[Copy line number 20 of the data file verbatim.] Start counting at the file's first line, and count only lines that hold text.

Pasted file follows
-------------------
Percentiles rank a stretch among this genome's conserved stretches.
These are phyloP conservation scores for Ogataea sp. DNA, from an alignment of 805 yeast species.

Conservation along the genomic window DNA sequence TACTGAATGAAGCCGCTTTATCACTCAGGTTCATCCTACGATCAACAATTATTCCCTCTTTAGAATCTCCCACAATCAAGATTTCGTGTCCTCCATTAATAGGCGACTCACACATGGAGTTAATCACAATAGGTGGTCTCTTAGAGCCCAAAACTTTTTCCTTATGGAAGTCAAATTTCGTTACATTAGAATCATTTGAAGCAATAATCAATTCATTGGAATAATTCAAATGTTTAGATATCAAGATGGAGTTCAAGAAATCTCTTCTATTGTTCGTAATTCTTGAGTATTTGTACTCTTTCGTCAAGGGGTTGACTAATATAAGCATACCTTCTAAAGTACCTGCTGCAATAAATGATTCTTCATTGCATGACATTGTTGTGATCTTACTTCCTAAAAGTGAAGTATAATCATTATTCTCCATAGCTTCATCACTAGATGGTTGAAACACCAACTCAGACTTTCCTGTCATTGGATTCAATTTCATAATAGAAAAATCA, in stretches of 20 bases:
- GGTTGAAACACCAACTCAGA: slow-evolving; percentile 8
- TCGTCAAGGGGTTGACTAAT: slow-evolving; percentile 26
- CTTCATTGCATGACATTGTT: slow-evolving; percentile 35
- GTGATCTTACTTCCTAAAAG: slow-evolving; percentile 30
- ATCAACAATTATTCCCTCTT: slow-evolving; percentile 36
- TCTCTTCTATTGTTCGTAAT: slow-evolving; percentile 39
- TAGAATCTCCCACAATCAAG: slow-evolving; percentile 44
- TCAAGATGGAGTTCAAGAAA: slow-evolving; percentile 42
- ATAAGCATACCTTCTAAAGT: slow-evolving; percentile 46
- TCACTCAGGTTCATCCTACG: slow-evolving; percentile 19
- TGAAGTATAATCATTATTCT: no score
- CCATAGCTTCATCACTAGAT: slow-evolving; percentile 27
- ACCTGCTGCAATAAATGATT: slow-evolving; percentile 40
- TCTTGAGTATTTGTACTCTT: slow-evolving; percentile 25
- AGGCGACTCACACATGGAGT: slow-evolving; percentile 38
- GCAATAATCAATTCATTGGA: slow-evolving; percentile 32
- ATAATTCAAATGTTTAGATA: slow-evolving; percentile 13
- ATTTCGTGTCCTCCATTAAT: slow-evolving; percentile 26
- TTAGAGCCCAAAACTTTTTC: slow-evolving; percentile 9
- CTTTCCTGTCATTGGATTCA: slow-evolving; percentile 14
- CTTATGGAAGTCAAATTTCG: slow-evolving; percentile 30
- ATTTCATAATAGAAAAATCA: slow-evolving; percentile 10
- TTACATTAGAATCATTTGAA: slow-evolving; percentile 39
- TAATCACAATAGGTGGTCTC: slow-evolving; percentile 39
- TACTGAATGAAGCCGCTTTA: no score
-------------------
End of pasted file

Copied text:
- ATAATTCAAATGTTTAGATA: slow-evolving; percentile 13